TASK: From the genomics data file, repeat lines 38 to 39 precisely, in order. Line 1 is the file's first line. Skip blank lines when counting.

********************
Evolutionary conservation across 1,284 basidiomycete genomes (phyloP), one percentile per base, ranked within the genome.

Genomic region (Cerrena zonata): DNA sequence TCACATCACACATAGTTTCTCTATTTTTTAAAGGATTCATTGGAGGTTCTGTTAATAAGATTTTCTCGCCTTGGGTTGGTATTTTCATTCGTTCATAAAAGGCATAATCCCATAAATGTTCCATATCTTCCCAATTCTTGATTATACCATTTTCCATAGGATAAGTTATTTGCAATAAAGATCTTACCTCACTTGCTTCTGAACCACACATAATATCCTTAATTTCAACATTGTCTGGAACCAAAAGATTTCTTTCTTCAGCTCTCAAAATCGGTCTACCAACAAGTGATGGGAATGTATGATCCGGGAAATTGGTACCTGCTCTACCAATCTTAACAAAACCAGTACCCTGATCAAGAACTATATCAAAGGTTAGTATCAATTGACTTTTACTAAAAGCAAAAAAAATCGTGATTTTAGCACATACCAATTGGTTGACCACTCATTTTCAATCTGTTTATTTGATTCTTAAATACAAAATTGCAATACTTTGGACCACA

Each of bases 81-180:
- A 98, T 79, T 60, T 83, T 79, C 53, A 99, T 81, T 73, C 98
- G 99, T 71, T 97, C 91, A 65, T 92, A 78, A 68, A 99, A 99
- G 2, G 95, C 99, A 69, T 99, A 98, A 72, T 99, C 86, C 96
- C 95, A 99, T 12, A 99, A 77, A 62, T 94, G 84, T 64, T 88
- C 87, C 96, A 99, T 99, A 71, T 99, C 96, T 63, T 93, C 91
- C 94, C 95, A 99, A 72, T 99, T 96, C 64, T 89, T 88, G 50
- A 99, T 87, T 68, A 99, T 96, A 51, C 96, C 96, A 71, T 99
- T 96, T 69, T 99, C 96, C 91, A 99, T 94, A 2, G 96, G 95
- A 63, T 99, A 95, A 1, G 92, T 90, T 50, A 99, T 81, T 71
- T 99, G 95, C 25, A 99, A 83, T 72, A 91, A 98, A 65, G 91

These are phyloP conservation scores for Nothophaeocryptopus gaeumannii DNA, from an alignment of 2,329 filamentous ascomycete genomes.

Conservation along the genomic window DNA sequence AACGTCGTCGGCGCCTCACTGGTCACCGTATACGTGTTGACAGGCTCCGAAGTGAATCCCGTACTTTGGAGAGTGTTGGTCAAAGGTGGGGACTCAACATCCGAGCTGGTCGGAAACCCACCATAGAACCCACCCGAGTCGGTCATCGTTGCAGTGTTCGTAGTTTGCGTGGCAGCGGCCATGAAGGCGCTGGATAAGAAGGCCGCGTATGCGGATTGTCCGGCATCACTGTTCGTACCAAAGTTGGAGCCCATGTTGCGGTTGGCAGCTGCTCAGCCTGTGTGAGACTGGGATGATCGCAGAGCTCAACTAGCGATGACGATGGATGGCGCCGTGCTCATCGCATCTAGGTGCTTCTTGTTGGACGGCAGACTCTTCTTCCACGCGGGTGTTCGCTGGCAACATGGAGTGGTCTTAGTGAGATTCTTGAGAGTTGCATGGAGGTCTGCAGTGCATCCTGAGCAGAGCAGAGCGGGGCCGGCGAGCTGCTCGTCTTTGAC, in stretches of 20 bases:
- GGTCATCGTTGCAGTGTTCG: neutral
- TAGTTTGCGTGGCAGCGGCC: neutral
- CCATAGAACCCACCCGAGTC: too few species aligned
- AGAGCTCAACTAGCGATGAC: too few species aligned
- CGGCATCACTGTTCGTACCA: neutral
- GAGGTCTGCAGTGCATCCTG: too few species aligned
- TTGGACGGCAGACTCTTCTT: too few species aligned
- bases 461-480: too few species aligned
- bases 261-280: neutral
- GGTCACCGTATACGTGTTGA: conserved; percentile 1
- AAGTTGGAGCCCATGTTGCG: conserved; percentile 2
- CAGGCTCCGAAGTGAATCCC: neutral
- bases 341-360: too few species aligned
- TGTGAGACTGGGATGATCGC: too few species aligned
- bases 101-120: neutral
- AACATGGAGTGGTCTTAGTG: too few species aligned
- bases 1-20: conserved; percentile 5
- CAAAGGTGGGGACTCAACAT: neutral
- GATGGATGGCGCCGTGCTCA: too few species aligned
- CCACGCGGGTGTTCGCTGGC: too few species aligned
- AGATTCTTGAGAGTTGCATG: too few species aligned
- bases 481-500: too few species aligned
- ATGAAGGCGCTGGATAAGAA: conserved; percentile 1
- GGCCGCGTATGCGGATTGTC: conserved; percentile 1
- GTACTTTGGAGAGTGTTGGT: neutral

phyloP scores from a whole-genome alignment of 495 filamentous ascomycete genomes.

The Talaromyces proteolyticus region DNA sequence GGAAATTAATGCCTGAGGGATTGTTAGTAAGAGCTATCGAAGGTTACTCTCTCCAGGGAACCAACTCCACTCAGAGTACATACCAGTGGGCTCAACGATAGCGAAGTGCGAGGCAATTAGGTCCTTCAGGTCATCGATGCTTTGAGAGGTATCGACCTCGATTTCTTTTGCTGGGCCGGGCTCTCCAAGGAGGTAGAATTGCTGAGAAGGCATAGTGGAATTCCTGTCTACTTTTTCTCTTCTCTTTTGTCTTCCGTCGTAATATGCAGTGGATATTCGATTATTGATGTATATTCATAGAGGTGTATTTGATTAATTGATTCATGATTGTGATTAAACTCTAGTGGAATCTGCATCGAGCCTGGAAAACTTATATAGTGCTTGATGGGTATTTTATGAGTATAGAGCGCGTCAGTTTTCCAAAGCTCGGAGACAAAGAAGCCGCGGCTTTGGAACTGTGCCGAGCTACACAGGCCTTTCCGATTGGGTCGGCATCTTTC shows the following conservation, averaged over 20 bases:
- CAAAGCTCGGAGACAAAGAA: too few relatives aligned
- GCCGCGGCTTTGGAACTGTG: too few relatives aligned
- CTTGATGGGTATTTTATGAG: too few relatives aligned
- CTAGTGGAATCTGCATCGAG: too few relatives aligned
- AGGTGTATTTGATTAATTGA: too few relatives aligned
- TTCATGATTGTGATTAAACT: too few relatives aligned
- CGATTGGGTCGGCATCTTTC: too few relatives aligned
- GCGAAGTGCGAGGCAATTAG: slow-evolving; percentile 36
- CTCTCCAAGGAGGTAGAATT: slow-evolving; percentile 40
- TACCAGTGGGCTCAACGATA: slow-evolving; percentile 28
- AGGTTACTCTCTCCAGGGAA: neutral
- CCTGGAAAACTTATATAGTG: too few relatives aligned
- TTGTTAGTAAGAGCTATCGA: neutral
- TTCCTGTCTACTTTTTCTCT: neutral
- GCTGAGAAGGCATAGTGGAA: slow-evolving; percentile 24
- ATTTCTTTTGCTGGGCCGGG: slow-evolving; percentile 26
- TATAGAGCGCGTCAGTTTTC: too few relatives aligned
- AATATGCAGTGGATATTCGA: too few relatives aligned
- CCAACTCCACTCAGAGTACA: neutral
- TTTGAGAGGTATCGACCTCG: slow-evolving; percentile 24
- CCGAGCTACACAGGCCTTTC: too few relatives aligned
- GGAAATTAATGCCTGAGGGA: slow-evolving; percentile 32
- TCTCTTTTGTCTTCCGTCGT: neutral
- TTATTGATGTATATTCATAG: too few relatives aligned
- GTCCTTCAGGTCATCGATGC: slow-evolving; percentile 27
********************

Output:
- ATGAAGGCGCTGGATAAGAA: conserved; percentile 1
- GGCCGCGTATGCGGATTGTC: conserved; percentile 1